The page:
Now I don't want to make this seem like there won't be any success in Christian Leadership, for as my business instructors used to tell me, “Don't let 'perfect' get in the way of 'better'.” As life and the regenerating power of the Holy Spirit knock off our rough edges, we will more and more reflect Christ and His redemption. There will hopefully be daily small-'s' success, only to attain capital-'S' Success on the other side of eternity. This is good. This is part of our pilgrimage to the other side. My intent was not to discourage you, in fact, it was quite the opposite. I have found in my own life that they only time I see results is when I am fighting for something I believe in. If we want to see Christ's redemption in our lives we must daily be clinging to his strength to drag us out of the mire in which the world so often likes to dump us. On the topic of courage, William Gurnall put it this way:


The Christian of all men needs

courage and resolution. Indeed there is nothing

that he does as a Christian, or can do, but is an

act of valour. A cowardly spirit is beneath the

lowest duty of a Christian, 'be thou strong and

very courageous, that thou mayest’—What?

stand in battle against those warlike nations?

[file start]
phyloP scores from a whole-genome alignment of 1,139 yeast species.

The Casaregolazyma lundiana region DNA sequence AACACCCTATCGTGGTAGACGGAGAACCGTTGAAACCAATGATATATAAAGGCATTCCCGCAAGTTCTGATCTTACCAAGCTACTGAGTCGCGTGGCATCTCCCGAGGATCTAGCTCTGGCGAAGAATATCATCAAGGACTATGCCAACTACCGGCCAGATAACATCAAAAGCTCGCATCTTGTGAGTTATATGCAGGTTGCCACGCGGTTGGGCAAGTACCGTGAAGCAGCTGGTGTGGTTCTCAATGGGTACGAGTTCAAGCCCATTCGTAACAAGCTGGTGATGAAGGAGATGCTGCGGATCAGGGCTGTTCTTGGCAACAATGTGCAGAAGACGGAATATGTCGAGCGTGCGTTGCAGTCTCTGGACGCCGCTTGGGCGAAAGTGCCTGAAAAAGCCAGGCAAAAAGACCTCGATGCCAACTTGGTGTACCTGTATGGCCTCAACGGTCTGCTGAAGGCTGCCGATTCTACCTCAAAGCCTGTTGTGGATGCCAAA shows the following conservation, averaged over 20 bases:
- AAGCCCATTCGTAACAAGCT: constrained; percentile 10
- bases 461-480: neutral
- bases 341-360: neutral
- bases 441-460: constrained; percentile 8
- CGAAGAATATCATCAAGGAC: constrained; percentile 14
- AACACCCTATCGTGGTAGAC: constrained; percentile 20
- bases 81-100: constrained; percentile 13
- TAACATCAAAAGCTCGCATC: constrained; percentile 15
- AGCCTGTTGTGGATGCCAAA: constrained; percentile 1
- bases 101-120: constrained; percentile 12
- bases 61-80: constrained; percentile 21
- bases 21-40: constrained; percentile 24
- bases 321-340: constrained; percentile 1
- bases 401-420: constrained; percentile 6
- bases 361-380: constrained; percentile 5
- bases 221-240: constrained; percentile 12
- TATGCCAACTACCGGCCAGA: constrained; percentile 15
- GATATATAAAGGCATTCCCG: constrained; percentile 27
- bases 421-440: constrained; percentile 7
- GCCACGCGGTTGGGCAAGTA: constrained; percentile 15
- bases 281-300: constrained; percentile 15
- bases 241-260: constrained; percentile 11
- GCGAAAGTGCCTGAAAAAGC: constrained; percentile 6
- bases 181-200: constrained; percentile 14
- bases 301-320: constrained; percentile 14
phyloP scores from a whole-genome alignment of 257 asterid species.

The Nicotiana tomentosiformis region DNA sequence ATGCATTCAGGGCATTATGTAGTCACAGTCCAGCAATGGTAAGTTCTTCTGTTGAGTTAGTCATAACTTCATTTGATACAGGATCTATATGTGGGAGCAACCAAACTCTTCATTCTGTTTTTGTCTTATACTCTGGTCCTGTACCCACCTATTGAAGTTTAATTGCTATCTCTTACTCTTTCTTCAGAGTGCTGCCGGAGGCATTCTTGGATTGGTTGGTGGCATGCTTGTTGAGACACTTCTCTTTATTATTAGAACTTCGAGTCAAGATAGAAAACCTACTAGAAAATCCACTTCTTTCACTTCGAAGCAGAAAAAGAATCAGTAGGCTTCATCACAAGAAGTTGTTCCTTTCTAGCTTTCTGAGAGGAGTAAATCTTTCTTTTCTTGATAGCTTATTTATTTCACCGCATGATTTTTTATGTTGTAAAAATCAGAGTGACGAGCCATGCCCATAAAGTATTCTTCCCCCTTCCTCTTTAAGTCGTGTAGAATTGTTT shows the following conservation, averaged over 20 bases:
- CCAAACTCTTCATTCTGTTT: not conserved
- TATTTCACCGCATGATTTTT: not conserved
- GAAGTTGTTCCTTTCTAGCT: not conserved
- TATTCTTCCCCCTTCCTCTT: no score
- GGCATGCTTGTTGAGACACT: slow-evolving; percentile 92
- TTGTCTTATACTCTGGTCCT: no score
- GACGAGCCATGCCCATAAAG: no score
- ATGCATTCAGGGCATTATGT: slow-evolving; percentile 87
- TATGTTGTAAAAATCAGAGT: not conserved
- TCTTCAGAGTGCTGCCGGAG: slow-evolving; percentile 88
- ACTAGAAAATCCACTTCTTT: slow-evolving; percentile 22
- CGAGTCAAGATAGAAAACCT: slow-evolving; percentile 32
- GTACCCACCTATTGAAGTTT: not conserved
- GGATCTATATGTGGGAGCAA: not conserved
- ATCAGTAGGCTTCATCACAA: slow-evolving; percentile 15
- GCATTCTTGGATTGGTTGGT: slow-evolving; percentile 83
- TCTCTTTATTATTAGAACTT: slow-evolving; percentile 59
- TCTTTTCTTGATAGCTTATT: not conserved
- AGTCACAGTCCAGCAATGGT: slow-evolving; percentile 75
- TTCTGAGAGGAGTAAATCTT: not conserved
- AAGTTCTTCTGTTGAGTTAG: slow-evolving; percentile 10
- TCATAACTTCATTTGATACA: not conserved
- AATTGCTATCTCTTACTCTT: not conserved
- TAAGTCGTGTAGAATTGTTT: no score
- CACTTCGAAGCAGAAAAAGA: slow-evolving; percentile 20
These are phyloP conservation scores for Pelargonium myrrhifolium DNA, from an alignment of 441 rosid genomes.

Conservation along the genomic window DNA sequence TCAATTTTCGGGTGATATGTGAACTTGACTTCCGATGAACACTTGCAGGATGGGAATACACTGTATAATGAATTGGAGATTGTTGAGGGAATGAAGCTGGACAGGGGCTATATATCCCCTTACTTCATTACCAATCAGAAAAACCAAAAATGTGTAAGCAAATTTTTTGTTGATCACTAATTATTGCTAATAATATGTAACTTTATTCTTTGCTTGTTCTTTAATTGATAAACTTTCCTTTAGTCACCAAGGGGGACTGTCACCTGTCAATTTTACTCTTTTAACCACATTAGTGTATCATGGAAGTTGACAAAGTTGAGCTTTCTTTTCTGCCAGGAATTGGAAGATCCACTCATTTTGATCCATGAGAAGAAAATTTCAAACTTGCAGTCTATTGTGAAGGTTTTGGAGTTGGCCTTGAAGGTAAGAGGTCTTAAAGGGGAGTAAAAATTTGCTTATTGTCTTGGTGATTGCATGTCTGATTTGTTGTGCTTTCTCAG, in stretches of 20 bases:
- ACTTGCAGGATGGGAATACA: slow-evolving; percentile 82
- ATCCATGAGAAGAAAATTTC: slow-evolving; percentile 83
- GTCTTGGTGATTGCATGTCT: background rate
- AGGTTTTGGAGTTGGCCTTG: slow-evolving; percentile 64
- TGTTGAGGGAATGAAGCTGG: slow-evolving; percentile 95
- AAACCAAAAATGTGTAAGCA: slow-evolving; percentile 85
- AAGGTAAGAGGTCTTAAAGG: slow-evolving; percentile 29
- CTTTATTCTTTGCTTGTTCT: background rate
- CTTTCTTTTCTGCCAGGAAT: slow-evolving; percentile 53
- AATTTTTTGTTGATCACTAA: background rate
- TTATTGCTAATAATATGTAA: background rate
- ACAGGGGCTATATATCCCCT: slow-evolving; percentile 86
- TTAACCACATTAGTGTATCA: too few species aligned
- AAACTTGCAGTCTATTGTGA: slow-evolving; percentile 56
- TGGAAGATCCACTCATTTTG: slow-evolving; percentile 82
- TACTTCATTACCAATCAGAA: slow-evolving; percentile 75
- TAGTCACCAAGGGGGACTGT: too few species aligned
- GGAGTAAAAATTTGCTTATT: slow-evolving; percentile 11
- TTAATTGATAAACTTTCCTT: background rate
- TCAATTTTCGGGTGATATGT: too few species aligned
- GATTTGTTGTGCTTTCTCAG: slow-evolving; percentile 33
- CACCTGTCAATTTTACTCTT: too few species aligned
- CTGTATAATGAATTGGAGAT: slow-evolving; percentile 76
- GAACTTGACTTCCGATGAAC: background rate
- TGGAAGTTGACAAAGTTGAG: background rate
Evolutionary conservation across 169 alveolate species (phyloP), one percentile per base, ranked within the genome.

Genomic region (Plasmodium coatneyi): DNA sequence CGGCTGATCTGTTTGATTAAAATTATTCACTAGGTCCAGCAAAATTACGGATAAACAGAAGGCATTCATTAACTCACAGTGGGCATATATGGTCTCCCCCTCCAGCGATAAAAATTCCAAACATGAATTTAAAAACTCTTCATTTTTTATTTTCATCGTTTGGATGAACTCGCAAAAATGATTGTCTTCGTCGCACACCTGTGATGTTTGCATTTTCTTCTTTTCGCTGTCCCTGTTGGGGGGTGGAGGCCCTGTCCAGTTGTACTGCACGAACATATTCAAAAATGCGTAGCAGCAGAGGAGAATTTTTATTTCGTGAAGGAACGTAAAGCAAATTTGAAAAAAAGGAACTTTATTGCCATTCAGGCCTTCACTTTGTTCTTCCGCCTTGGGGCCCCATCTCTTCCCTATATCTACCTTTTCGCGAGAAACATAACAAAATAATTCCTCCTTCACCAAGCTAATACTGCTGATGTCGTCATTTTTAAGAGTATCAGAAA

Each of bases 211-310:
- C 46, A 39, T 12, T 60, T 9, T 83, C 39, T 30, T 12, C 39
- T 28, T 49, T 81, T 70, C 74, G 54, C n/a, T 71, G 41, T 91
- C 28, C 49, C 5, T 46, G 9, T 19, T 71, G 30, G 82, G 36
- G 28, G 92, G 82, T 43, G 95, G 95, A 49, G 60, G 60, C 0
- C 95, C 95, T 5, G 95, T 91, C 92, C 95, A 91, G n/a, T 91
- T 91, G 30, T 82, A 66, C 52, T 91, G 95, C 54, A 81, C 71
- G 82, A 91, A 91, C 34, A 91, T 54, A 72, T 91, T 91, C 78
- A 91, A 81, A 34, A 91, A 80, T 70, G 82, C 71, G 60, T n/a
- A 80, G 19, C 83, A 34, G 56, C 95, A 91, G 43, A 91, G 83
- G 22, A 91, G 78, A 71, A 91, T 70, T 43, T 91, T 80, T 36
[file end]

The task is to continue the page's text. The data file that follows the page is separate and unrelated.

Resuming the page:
No, but that thou mayest 'observe to do

according to all the law, which Moses my

servant commanded thee,’ Joshua 1:7. It requires

more prowess and greatness of spirit to obey

God faithfully, than to command an army of

men; to be a Christian than a captain.

The Christian in Complete Armour – Part First

We must not let the seduction of mediocrity attain its hold in our families and in our lives.

If the first aspect of leadership is daily living out Christ's example then the second aspect is what we do with it. Leadership happens when we take what God is teaching us about Biblical living and help our families live it as well. It means we become very deliberate about what we do and what we allow our families to do.This doesn't mean a good leader has to play with his kids and have activities planned out for every minute that he is home, but it does mean that if he plops them down in front of the TV that he knows what show they will be watching and he doesn't do it out of a spirit of abdication—an “I don't know what to do with them, so I'll let the MSM babysit them” spirit. It means making sure your wife is reading her Bible and praying regularly. It means making decisions about what kind of clothes you let your daughter wear, or what kind of films you let your 16yr old son see. Sometimes, it means standing up for what is right, especially when what is right is not popular. Being a leader means applying what the Holy Spirit is teaching you about Godly living to the lives of your family. There's only going to be one person standing responsible when God asks you how you took care of the people he put in your life, and that person is you.

This journey will likely take the rest of my life, not because there are secrets to discover, nor truths that must be mined, but because leadership at its heart is a lifestyle of daily prostration to the Lord's plan and the regular elimination of my own strivings.

No comments:

Post a Comment